ASC202 Equine Locomotion (8)

This subject examines the biomechanics of equine locomotion using the latest evidence-based research and draws on students existing knowledge of equine anatomy and physiology. Throughout this subject students will develop and practice the fundamentals of gait assessment, rider analysis, saddle fit and equine podiatry. On successfully completing this subject students will possess the theoretical and practical skills that the 21st Century horse manager requires to optimise the performance of their equine athletes whilst preserving the horse's soundness and athletic longevity.


* Offering has a residential school. Please view following information for further details.

Session 1 (30)
On Campus
Wagga Wagga Campus
Online *
Wagga Wagga Campus

Continuing students should consult the SAL for current offering details: ASC202. Where differences exist between the Handbook and the SAL, the SAL should be taken as containing the correct subject offering details.

Subject Information

Grading System



One session


School of Animal and Veterinary Sciences

Enrolment Restrictions

Enrolment is restricted to Bachelor of Equine Science, Bachelor of Equine Science (Business Management), Bachelor of Animal Science and Bachelor of Animal Science (Honours) students.  Other students may be considered at the discretion of the Subject Coordinator and appropriate Course Director.


ASC171 and ( ASC206 or ASC106 or ASC148 )

Learning Outcomes

Upon successful completion of this subject, students should:
  • be able to assess and analyse normal equine movement anatomically, biomechanically and physiologically;
  • be able to deconstruct and analyse abnormal equine movement anatomically, biomechanically and physiologically;
  • be able to identify and analyse the anatomical, management and environmental factors that impact on equine biomechanics in terms of performance and injury risk; and
  • be able to apply biomechanical analysis to improve biomechanical interactions between horse, rider and equipment.
  • be able to assess a range of influences on equine locomotion using qualitative and quantitative methods as appropriate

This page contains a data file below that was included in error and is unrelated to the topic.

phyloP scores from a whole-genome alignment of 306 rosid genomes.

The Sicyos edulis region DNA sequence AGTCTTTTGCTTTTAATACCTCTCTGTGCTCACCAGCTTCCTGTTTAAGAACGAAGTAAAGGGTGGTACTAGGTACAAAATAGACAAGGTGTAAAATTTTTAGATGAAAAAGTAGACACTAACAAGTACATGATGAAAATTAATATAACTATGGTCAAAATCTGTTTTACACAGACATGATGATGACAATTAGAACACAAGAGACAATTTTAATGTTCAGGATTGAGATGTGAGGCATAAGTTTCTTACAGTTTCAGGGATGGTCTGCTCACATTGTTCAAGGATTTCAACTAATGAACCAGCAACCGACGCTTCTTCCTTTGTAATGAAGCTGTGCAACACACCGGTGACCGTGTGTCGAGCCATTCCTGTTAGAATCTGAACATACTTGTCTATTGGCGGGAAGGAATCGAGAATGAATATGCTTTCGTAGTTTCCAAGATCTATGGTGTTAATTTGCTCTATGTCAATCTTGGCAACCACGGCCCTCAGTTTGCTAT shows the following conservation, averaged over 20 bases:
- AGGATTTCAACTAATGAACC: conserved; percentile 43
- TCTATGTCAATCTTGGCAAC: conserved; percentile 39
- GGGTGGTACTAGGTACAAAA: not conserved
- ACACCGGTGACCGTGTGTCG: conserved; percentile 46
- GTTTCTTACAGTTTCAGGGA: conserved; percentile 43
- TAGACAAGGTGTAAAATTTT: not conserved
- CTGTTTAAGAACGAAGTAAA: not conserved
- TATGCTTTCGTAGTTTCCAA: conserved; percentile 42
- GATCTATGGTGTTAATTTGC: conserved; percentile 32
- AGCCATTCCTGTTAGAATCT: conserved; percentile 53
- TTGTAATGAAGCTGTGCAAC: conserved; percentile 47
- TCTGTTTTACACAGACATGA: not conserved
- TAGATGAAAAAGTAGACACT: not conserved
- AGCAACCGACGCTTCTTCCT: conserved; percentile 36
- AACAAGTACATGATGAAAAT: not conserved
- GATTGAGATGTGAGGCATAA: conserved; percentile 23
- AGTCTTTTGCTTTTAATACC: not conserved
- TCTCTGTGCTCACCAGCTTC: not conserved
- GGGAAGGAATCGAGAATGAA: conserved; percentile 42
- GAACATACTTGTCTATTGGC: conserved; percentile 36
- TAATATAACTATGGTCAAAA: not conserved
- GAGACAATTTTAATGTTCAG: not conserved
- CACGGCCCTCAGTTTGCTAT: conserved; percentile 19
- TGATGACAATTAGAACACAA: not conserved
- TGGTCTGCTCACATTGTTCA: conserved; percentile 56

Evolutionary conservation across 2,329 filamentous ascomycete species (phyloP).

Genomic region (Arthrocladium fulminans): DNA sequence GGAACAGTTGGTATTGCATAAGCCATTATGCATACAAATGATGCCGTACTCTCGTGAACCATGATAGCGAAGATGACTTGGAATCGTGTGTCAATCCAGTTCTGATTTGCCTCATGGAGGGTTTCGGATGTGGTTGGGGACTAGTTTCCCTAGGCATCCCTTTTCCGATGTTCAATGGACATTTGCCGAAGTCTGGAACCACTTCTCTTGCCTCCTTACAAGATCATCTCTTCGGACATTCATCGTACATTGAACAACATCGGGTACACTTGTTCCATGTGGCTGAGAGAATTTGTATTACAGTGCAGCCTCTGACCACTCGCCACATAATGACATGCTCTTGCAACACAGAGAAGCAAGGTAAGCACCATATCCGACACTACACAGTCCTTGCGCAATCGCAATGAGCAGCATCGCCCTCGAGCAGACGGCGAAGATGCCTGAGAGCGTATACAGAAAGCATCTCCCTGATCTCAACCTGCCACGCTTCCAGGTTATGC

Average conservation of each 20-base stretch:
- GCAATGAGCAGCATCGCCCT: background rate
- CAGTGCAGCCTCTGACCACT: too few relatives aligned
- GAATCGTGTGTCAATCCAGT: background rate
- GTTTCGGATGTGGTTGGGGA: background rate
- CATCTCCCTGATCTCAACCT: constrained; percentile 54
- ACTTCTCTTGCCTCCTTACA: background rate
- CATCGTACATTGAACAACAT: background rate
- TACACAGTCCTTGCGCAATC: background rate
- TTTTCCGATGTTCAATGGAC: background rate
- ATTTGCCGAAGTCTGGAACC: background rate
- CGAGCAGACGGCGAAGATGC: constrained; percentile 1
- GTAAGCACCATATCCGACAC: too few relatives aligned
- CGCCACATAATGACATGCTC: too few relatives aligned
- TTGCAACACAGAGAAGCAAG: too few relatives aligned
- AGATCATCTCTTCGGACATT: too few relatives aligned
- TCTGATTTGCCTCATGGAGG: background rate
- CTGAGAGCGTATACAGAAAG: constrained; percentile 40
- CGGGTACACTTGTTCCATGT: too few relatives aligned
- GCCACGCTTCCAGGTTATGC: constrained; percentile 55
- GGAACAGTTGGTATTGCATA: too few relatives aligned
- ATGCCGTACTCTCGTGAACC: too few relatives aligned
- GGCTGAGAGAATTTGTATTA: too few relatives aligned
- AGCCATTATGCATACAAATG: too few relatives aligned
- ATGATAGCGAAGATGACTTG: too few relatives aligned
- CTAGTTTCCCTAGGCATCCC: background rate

This subject will cover the following topics:
  • Theory and application of biomechanical principles with special reference to equine locomotion and equine biomechanics.
  • Biomechanical anatomy and physiology of the equine distal limb, hoof, proximal forelimb and hindlimb, head, neck and back.
  • The gaits of the horse and gait analysis.
  • Biomechanics of equine lameness.
  • Transitions, turns and jumping in the equid.
  • Impact of working surfaces on horse biomechanics.
  • Biomechanics of the horse/rider dyad, saddles and other equipment.
  • Equine podiatry.

Indicative Assessment

The following table summarises the assessment tasks for the online offering of ASC202 in Session 1 2019. Please note this is a guide only. Assessment tasks are regularly updated and can also differ to suit the mode of study (online or on campus).

Item Number
Value %
Structure vs function report
Saddle fitting report
Final exam

Residential School

This subject contains a 3 day Compulsory Residential School.

The Residential School comprises a mixture of tutorials and laboratory dissection classes as well as conformation assessment in live horses. During the Residential School students will engage in live assessments of motion in horses and have the opportunity to put previously received theory into practice within a controlled and supportive environment.

Special Resources

Online students will be required to attend a Residential School and may incur travel and accommodation costs.

Closed-in stout leather shoes or boots must be worn when working with horses. Clean overalls with long sleeves are compulsory for this subject. When working with horses it is a requirement that all students wear an Australian Standards approved hard hat AS 3838. You may also use helmets considered acceptable by Equestrian Australia  these include NZ 3838, ARB HS 2012, ASTM F1163, PAS 015 and VG01.040.

The information contained in the CSU Handbook was accurate at the date of publication: July 2020. The University reserves the right to vary the information at any time without notice.